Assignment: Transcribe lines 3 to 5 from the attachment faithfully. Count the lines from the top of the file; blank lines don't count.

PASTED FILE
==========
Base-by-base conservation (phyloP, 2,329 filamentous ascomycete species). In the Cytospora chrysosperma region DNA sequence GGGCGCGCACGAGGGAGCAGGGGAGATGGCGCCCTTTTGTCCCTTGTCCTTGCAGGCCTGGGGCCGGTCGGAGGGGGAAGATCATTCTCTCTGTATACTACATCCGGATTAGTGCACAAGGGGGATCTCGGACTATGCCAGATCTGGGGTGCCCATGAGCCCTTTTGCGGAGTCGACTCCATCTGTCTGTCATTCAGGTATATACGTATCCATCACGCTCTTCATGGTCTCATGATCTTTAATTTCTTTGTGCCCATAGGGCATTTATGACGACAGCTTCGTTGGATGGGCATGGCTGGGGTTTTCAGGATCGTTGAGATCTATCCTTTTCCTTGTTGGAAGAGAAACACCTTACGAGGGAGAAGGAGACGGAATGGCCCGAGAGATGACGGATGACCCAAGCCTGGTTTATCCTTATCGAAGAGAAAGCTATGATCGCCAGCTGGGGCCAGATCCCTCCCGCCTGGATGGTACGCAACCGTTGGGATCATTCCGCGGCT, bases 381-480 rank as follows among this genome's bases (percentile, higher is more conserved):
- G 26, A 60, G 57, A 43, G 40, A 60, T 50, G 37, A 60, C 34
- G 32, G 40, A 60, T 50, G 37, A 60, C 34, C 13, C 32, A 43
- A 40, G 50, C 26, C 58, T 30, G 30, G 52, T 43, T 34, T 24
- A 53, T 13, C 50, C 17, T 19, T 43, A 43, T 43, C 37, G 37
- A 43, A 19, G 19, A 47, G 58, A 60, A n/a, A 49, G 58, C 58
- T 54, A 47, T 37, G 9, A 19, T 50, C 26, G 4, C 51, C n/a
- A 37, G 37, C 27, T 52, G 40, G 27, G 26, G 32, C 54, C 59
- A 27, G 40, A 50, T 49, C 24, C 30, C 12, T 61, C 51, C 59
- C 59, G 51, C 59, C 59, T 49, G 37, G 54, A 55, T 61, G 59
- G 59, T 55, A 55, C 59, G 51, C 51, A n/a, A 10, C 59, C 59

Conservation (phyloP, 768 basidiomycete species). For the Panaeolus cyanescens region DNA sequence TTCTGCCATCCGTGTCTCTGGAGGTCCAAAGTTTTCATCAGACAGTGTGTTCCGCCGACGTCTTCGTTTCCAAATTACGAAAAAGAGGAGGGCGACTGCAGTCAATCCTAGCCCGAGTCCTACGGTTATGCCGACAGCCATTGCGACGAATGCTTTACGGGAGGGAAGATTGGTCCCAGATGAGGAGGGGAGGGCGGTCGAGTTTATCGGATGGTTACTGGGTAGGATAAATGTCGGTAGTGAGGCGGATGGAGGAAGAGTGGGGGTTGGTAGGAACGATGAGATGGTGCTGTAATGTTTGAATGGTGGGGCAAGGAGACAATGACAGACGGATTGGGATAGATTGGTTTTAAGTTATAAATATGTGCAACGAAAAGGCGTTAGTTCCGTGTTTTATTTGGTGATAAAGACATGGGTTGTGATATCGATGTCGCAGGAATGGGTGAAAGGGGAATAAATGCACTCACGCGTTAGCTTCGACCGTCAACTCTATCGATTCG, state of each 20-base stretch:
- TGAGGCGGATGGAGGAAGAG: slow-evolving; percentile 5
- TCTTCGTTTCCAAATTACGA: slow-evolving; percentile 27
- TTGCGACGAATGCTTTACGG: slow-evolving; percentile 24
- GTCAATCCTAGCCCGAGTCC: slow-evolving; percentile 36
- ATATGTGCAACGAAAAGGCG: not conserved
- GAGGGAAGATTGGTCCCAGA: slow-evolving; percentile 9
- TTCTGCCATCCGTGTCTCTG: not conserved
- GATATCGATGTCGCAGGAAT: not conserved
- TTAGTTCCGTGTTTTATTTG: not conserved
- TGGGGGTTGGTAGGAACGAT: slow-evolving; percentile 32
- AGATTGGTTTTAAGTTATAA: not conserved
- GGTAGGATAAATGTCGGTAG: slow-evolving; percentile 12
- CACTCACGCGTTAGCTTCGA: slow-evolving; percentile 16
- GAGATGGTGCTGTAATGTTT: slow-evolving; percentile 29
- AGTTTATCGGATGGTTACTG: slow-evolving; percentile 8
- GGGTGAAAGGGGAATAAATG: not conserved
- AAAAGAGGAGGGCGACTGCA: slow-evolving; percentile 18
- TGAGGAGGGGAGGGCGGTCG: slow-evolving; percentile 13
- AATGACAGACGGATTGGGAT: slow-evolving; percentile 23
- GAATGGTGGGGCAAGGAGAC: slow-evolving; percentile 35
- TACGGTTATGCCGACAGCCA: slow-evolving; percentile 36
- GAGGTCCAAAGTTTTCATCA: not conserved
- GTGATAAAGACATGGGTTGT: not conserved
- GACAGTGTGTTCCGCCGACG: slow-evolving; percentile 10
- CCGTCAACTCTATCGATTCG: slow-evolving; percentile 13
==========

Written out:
- G 32, G 40, A 60, T 50, G 37, A 60, C 34, C 13, C 32, A 43
- A 40, G 50, C 26, C 58, T 30, G 30, G 52, T 43, T 34, T 24
- A 53, T 13, C 50, C 17, T 19, T 43, A 43, T 43, C 37, G 37